Region to adopt new strategies for APD
BRIDGETOWN, Barbados, Nov 23, CMC – Barbados says the Caribbean will need to adopt a new strategy to ensure a “fair” resolution to the controversial Air Passenger Duty (APD) tax that travellers out of the United Kingdom pay based on their destination.
Tourism Minister Richard Sealy said that while the United Kingdom government has indicated it is not going to abolish the APD, the fight would now be to have the region re-banded within the existing system.
“We are asking for the Caribbean to be re-banded. We are currently in Band ‘C’ and the US is in band ‘B’. We are simply saying, because of how the APD is calculated, you pay a smaller (tax) when you are going to Honolulu, Hawaii or the west coast of the U.S. than when you are coming to Barbados, which is closer.
“We believe there is a special case for the Caribbean, the most tourism dependent region in the world, to be re-banded,” Sealy said.
The APD, instituted in 1994, is a British environmental tax aimed at offsetting aviation’s carbon footprint. In its initial stage, it was set at £5 (US$7.85) per person.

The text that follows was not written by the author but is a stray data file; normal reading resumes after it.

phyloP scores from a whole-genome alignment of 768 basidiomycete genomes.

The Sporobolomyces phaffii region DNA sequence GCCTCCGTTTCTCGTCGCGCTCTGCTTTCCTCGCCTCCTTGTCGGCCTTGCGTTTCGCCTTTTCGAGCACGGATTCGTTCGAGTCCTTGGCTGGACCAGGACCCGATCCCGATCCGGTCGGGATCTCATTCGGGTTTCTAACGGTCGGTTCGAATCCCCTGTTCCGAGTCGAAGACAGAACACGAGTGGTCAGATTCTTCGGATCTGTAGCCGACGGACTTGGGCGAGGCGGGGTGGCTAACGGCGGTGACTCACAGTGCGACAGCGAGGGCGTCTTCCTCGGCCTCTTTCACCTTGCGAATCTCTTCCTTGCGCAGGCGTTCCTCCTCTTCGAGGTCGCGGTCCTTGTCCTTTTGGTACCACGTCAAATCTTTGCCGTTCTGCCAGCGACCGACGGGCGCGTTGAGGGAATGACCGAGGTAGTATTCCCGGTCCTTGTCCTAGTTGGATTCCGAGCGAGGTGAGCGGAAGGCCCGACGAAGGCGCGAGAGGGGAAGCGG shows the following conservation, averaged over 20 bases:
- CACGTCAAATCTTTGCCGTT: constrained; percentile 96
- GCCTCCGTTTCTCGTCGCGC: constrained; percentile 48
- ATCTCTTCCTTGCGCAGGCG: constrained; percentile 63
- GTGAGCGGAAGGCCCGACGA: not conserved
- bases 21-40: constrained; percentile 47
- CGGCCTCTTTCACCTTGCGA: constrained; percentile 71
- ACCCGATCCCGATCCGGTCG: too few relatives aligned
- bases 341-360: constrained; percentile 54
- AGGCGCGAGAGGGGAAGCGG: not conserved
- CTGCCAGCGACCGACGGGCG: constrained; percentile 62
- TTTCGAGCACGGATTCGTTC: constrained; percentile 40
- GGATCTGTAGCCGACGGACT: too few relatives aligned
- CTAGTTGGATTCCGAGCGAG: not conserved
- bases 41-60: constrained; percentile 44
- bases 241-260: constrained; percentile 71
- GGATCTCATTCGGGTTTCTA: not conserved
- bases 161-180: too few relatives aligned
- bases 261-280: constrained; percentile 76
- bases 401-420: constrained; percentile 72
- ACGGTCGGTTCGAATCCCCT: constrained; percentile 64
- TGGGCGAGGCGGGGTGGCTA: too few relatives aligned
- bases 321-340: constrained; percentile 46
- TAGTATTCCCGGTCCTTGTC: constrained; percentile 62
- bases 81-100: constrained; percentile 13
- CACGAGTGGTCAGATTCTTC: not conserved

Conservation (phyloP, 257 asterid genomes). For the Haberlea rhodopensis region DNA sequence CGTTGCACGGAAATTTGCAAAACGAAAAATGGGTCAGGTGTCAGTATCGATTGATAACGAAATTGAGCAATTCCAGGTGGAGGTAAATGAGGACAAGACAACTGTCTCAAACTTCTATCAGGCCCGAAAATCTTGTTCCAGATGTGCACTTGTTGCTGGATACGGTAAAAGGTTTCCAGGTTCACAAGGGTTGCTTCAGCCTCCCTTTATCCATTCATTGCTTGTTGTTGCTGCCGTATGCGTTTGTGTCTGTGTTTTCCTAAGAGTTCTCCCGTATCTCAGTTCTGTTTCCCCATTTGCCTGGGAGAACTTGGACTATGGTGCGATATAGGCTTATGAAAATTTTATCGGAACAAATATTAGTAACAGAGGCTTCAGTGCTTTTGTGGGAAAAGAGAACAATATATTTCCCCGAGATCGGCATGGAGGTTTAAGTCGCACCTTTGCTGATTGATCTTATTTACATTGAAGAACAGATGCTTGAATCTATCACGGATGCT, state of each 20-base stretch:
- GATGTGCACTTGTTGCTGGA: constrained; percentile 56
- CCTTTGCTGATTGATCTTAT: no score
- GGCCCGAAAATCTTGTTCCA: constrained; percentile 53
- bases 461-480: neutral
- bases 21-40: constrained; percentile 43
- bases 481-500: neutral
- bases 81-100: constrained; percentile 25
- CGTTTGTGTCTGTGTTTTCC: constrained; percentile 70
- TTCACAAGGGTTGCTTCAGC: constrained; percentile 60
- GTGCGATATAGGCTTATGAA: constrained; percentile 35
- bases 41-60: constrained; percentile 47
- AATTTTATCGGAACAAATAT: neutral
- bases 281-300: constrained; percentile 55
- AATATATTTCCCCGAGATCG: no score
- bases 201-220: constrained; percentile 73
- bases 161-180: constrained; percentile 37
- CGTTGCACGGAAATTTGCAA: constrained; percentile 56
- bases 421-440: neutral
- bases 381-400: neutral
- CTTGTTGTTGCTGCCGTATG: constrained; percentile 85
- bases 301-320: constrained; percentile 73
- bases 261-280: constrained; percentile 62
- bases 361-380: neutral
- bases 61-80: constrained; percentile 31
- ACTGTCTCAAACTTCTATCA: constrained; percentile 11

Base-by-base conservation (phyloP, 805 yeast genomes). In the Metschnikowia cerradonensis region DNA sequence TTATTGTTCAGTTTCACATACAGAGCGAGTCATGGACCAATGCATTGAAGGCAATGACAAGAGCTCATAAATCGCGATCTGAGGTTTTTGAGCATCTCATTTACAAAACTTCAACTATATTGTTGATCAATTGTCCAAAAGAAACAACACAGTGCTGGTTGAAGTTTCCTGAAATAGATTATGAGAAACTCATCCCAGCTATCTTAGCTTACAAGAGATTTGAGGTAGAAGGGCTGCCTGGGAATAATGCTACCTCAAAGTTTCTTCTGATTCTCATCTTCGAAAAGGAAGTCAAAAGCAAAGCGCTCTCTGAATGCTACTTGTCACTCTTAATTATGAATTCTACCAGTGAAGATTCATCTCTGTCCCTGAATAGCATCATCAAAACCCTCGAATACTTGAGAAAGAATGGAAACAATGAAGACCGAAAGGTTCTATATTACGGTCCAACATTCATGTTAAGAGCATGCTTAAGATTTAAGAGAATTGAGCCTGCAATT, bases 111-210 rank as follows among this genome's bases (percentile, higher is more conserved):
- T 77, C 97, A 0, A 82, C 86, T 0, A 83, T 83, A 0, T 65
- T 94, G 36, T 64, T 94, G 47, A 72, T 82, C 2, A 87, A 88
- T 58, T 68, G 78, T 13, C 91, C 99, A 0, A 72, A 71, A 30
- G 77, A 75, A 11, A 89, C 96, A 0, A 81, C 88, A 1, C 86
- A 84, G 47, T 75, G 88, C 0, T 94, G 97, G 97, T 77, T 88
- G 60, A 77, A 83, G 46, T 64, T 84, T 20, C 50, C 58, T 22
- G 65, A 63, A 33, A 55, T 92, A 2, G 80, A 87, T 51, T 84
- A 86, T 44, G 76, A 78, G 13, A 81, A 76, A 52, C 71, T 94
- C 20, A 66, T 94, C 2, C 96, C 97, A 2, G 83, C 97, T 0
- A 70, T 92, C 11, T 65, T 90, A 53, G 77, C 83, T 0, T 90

Earlier this year, a number of leading international airlines, including British Airways, EasyJet, Ryanair and Virgin Atlantic urged Osborne to suspend the planned APD pending the outcome of an independent study of the economic effects of such a tax rise.
The airlines said that the eight per cent increase introduced in April would reduce passenger numbers and hinder the UK’s economic recovery.
They said that as a result of the increase, a family of four flying from the UK to the Caribbean would have to pay close to £400 (US$625.08) in taxes. In 2005 such a family would have paid a total of £80 (US$125.06) in taxes.
Regional governments have been lobbying London to remove the tax, which they said negatively affect the growth of the tourism industry since the Caribbean has been placed in a band that makes travel to the region much more expensive than travelling from London to the United States.
Earlier this month, Caribbean Community (CARICOM) Chairman and St. Lucia’s Prime Minister Dr. Kenny Anthony expressed disappointment that the United Kingdom has “opted to retain its discriminatory approach” in dealing with the APD.
Anthony had written to the British Chancellor of the Exchequer George Osborne on the “deleterious effect” the controversial United Kingdom Air Passenger Duty (APD) tax is continuing to have on Caribbean economies.
Sealy said it is crucial to “ramp up the lobby effort and in essence try to pressure the UK Government into recognising the absurd situation”.
He said the Caribbean Diaspora in the UK could also serve as an advocate and lobby this effort, as public pressure often proved an effective catalyst for change.
“In fairness to them, they have not shut the door on us…We have had minor successes in the past but we now need to see what we can do to have something more permanent in that respect,” he added.